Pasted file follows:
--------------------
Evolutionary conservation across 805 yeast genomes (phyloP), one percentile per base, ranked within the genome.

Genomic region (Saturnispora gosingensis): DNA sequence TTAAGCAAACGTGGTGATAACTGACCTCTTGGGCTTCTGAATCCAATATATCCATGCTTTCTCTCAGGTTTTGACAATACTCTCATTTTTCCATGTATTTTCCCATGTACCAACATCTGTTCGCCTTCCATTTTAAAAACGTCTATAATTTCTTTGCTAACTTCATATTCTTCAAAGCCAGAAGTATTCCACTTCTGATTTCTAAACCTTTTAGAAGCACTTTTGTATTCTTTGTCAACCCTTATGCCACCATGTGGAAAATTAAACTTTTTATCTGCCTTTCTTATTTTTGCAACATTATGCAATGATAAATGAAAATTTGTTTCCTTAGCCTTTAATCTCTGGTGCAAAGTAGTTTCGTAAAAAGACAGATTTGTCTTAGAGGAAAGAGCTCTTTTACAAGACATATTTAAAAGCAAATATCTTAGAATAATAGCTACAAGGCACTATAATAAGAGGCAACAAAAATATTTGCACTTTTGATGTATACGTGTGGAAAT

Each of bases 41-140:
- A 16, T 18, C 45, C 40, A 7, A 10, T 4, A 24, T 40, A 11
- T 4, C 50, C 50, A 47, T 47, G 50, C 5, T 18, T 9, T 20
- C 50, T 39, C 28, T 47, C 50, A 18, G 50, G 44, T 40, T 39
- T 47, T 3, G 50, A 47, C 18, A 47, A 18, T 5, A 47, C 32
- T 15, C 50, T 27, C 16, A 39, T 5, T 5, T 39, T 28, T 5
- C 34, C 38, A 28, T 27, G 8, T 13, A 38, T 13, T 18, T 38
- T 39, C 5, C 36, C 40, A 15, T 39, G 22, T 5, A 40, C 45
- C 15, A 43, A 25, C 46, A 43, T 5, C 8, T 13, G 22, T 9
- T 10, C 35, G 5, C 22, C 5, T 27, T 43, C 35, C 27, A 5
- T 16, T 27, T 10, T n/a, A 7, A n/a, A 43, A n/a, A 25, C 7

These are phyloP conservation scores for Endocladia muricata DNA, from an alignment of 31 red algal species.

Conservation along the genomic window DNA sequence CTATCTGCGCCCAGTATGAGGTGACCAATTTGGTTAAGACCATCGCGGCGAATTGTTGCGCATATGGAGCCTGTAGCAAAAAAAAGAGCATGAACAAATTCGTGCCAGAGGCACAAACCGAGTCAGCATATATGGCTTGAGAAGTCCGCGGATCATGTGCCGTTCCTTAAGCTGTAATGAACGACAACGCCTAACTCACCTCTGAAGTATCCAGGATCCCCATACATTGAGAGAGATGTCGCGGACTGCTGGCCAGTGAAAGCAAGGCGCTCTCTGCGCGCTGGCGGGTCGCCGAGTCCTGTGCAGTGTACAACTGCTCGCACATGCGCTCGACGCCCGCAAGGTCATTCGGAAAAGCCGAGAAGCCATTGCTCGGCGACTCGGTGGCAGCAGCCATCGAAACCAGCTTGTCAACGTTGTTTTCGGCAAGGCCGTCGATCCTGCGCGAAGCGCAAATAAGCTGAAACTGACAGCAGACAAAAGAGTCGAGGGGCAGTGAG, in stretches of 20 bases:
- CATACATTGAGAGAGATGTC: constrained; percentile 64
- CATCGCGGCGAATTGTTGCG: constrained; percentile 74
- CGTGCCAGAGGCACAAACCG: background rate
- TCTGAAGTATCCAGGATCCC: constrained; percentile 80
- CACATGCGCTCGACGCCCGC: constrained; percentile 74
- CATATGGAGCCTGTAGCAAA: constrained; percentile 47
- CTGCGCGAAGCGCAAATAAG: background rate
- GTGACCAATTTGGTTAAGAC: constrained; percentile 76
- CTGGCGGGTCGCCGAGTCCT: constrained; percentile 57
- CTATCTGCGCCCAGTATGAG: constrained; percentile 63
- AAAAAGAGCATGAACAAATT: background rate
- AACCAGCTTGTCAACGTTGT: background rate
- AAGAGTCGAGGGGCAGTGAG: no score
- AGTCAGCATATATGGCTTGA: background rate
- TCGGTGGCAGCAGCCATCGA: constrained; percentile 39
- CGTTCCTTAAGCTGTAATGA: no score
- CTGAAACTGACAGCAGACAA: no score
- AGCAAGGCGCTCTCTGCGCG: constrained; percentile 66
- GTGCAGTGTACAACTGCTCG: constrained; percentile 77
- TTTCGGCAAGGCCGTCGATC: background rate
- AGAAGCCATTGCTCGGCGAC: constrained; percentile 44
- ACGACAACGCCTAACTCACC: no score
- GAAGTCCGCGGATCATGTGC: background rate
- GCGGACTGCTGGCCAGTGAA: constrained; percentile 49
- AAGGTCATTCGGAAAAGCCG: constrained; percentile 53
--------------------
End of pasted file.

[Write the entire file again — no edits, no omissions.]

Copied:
Evolutionary conservation across 805 yeast genomes (phyloP), one percentile per base, ranked within the genome.

Genomic region (Saturnispora gosingensis): DNA sequence TTAAGCAAACGTGGTGATAACTGACCTCTTGGGCTTCTGAATCCAATATATCCATGCTTTCTCTCAGGTTTTGACAATACTCTCATTTTTCCATGTATTTTCCCATGTACCAACATCTGTTCGCCTTCCATTTTAAAAACGTCTATAATTTCTTTGCTAACTTCATATTCTTCAAAGCCAGAAGTATTCCACTTCTGATTTCTAAACCTTTTAGAAGCACTTTTGTATTCTTTGTCAACCCTTATGCCACCATGTGGAAAATTAAACTTTTTATCTGCCTTTCTTATTTTTGCAACATTATGCAATGATAAATGAAAATTTGTTTCCTTAGCCTTTAATCTCTGGTGCAAAGTAGTTTCGTAAAAAGACAGATTTGTCTTAGAGGAAAGAGCTCTTTTACAAGACATATTTAAAAGCAAATATCTTAGAATAATAGCTACAAGGCACTATAATAAGAGGCAACAAAAATATTTGCACTTTTGATGTATACGTGTGGAAAT

Each of bases 41-140:
- A 16, T 18, C 45, C 40, A 7, A 10, T 4, A 24, T 40, A 11
- T 4, C 50, C 50, A 47, T 47, G 50, C 5, T 18, T 9, T 20
- C 50, T 39, C 28, T 47, C 50, A 18, G 50, G 44, T 40, T 39
- T 47, T 3, G 50, A 47, C 18, A 47, A 18, T 5, A 47, C 32
- T 15, C 50, T 27, C 16, A 39, T 5, T 5, T 39, T 28, T 5
- C 34, C 38, A 28, T 27, G 8, T 13, A 38, T 13, T 18, T 38
- T 39, C 5, C 36, C 40, A 15, T 39, G 22, T 5, A 40, C 45
- C 15, A 43, A 25, C 46, A 43, T 5, C 8, T 13, G 22, T 9
- T 10, C 35, G 5, C 22, C 5, T 27, T 43, C 35, C 27, A 5
- T 16, T 27, T 10, T n/a, A 7, A n/a, A 43, A n/a, A 25, C 7

These are phyloP conservation scores for Endocladia muricata DNA, from an alignment of 31 red algal species.

Conservation along the genomic window DNA sequence CTATCTGCGCCCAGTATGAGGTGACCAATTTGGTTAAGACCATCGCGGCGAATTGTTGCGCATATGGAGCCTGTAGCAAAAAAAAGAGCATGAACAAATTCGTGCCAGAGGCACAAACCGAGTCAGCATATATGGCTTGAGAAGTCCGCGGATCATGTGCCGTTCCTTAAGCTGTAATGAACGACAACGCCTAACTCACCTCTGAAGTATCCAGGATCCCCATACATTGAGAGAGATGTCGCGGACTGCTGGCCAGTGAAAGCAAGGCGCTCTCTGCGCGCTGGCGGGTCGCCGAGTCCTGTGCAGTGTACAACTGCTCGCACATGCGCTCGACGCCCGCAAGGTCATTCGGAAAAGCCGAGAAGCCATTGCTCGGCGACTCGGTGGCAGCAGCCATCGAAACCAGCTTGTCAACGTTGTTTTCGGCAAGGCCGTCGATCCTGCGCGAAGCGCAAATAAGCTGAAACTGACAGCAGACAAAAGAGTCGAGGGGCAGTGAG, in stretches of 20 bases:
- CATACATTGAGAGAGATGTC: constrained; percentile 64
- CATCGCGGCGAATTGTTGCG: constrained; percentile 74
- CGTGCCAGAGGCACAAACCG: background rate
- TCTGAAGTATCCAGGATCCC: constrained; percentile 80
- CACATGCGCTCGACGCCCGC: constrained; percentile 74
- CATATGGAGCCTGTAGCAAA: constrained; percentile 47
- CTGCGCGAAGCGCAAATAAG: background rate
- GTGACCAATTTGGTTAAGAC: constrained; percentile 76
- CTGGCGGGTCGCCGAGTCCT: constrained; percentile 57
- CTATCTGCGCCCAGTATGAG: constrained; percentile 63
- AAAAAGAGCATGAACAAATT: background rate
- AACCAGCTTGTCAACGTTGT: background rate
- AAGAGTCGAGGGGCAGTGAG: no score
- AGTCAGCATATATGGCTTGA: background rate
- TCGGTGGCAGCAGCCATCGA: constrained; percentile 39
- CGTTCCTTAAGCTGTAATGA: no score
- CTGAAACTGACAGCAGACAA: no score
- AGCAAGGCGCTCTCTGCGCG: constrained; percentile 66
- GTGCAGTGTACAACTGCTCG: constrained; percentile 77
- TTTCGGCAAGGCCGTCGATC: background rate
- AGAAGCCATTGCTCGGCGAC: constrained; percentile 44
- ACGACAACGCCTAACTCACC: no score
- GAAGTCCGCGGATCATGTGC: background rate
- GCGGACTGCTGGCCAGTGAA: constrained; percentile 49
- AAGGTCATTCGGAAAAGCCG: constrained; percentile 53